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Vision

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by

George Brown

on 13 January 2014

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Transcript of Vision

How much you actually see...
First of all, the human eye actually only sees a small portion of the light spectrum. The light energy we view is only 2.48 electron volts, and about 500 nanometers.
The Eye Itself
is a organ. It has many parts that function together to allow you to see. The eyeball is physically connected to the thalamus (in the visual cortex of the brain) by way of the optic nerve. The major parts of of the eye are: the cornea, iris, lens, macula, optic nerve, pupil, retina, and the vitreous.
...the light energy
This energy is absorbed by the surrounding environment, except for the actual color of the object.This light energy is reflected by the object and then received by the eye.
light entering the eye
Vision

Pupil
The pupil is the dark center in the middle of the iris, the pupil determines how much light is let into the eye. It changes sizes to accommodate for the amount of light that is available.

Retina
The retina is the nerve layer that lines the back of the eye. The retina senses light and creates impulses that are sent through the optic nerve to the brain.
The Process of Vision
Light energy enters the eye where it is transformed into electrical impulses sent to the brain.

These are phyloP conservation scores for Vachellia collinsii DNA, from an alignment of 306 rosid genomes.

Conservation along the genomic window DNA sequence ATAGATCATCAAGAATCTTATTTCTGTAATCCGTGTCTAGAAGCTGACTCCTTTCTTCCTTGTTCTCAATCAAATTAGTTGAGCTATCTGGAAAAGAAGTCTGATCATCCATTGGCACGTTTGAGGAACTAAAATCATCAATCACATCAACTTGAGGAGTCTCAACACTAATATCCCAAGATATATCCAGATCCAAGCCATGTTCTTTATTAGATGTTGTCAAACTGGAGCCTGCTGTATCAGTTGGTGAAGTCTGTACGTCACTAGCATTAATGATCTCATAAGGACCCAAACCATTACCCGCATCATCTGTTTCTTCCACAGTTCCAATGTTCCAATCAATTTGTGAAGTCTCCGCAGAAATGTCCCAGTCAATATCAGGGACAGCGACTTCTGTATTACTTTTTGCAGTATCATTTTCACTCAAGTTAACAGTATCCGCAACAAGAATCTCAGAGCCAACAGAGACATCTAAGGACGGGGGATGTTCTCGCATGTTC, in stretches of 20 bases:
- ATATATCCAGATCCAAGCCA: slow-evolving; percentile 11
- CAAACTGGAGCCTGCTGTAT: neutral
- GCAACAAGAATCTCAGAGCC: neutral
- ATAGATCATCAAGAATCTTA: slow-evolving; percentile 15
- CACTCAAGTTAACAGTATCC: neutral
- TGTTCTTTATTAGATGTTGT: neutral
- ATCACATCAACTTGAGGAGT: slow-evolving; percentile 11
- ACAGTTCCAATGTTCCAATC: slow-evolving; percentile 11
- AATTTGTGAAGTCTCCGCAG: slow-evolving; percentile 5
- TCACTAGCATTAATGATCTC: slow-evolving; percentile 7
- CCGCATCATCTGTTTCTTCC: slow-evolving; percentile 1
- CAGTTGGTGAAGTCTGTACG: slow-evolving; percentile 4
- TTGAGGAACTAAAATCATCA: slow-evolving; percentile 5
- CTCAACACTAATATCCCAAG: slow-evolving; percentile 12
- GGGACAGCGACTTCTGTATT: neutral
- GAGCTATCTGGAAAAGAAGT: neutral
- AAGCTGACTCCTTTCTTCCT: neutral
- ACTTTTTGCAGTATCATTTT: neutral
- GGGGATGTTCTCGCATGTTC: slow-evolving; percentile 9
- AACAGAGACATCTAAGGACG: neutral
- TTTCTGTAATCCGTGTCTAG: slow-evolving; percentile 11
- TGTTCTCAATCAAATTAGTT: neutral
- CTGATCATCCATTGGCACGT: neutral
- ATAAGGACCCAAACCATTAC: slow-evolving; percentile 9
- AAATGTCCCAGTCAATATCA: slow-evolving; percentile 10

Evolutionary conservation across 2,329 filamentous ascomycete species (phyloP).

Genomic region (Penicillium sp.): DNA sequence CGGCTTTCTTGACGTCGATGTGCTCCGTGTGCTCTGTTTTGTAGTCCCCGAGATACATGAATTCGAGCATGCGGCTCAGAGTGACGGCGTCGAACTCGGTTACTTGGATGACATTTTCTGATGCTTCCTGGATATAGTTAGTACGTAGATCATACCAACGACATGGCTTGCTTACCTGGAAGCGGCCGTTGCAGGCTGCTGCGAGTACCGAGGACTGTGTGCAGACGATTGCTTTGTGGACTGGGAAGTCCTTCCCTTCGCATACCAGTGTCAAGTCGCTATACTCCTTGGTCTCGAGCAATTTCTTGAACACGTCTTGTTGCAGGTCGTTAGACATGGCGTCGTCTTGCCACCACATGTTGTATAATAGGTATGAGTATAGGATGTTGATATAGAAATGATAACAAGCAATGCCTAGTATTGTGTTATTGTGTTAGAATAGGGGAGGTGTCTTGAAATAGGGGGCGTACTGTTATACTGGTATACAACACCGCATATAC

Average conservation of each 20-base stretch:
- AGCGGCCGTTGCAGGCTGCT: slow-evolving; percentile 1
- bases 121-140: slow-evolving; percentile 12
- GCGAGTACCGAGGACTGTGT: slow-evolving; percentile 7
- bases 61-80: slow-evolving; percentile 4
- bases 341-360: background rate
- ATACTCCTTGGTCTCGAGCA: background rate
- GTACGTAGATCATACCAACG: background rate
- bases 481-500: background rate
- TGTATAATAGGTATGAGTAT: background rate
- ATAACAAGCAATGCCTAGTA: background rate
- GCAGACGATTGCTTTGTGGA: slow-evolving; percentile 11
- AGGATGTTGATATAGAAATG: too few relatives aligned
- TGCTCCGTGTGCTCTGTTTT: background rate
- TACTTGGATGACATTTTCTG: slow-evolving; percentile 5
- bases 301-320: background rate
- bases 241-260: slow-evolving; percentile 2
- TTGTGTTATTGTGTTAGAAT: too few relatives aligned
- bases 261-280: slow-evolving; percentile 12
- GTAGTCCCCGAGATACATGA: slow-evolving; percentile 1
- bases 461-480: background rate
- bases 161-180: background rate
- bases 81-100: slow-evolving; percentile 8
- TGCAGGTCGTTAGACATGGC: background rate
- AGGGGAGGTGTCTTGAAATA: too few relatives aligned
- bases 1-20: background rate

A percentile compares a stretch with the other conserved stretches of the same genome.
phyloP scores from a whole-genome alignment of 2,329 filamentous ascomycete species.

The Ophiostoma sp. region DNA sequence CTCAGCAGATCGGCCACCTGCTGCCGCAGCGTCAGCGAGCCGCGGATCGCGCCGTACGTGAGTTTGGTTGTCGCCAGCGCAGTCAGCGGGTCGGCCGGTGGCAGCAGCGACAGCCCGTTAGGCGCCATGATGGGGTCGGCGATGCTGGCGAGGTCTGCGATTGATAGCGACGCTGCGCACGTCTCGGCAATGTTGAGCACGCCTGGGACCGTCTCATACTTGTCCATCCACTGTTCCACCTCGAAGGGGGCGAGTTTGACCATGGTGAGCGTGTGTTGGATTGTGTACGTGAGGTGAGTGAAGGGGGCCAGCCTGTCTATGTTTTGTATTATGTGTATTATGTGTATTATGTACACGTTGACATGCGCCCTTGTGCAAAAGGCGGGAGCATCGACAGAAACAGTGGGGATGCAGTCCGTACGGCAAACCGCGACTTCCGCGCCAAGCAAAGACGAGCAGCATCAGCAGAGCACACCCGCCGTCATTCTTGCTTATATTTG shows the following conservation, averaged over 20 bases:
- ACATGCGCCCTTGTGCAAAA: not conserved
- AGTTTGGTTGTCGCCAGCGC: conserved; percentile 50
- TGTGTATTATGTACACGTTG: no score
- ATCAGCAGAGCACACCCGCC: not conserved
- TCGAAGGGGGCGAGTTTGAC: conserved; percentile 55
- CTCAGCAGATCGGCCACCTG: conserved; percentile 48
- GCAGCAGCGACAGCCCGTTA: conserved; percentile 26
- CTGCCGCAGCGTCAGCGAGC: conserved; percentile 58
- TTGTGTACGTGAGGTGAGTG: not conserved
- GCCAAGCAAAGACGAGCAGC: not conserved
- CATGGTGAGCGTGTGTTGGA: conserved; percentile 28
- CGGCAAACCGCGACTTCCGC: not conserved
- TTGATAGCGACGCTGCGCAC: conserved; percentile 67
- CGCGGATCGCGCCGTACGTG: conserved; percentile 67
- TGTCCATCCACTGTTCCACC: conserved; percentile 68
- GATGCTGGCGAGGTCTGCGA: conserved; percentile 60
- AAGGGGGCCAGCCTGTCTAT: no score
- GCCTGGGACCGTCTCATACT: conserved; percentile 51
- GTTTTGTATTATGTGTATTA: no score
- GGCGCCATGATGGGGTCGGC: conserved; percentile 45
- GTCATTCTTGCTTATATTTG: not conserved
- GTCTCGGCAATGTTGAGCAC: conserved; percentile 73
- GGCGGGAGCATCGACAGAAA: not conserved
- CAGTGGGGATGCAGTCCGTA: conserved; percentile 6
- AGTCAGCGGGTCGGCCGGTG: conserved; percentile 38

Cornea
The cornea is the clear window of the eye. The cornea transmits and focuses light into the eye.
The way we see our world


Iris
The iris is the colored part of the eye, it helps to regulate the amount of light that enters the eye.
Lens
The lens is the transparent structure in the eye that focuses light rays onto the retina.
Macula
The macula is a small area in the retina that contains special, sensitive cells, that allow us to see fine details clearly.
Optic Nerve
The optic nerve connects the eye to the brain, the nerve carries the impulses formed by the retina to the brain where they are interpreted as images.
Vitreous
The vitreous is the clear, jelly-like substance that fills the middle of the eye.
Presented by Lash, Martin and Brown
Tear Duct
Pupil
Iris
Sclera
As shown in the video, the eye uses accommodation to have clear acuity. [tHE dICTIONARY dEFINITION of aCCOMMODATION is: "The automatic adjustment in the focal length of the lens of the eye to permit retinal focus of images of objects at varying distances."]
acuity- sharpness, clearness, and distinctness of perceived images.
Having CLEAR sight
Color Constancy
the tendency for a color to look the same under widely different viewing conditions
Normal vision occurs when light is focused directly on the retina rather than in front or behind it. A person with normal vision can see objects clearly near and faraway.

Nearsightedness results in blurred vision when the visual image is focused in front of the retina, rather than directly on it. It occurs when the physical length of the eye is greater than the optical length. For this reason, nearsightedness often develops in the rapidly growing school-aged child or teenager, and progresses during the growth years, requiring frequent changes in glasses or contact lenses. A nearsighted person sees near objects clearly, while objects in the distance are blurred.

Farsightedness is the result of the visual image being focused behind the retina rather than directly on it. It may be caused by the eyeball being too small or the focusing power being too weak. Farsightedness is often present from birth, but children can often tolerate moderate amounts without difficulty and most outgrow the condition. A farsighted person sees faraway objects clearly, while objects that are near are blurred.

The differences in some peoples' vision
Full transcript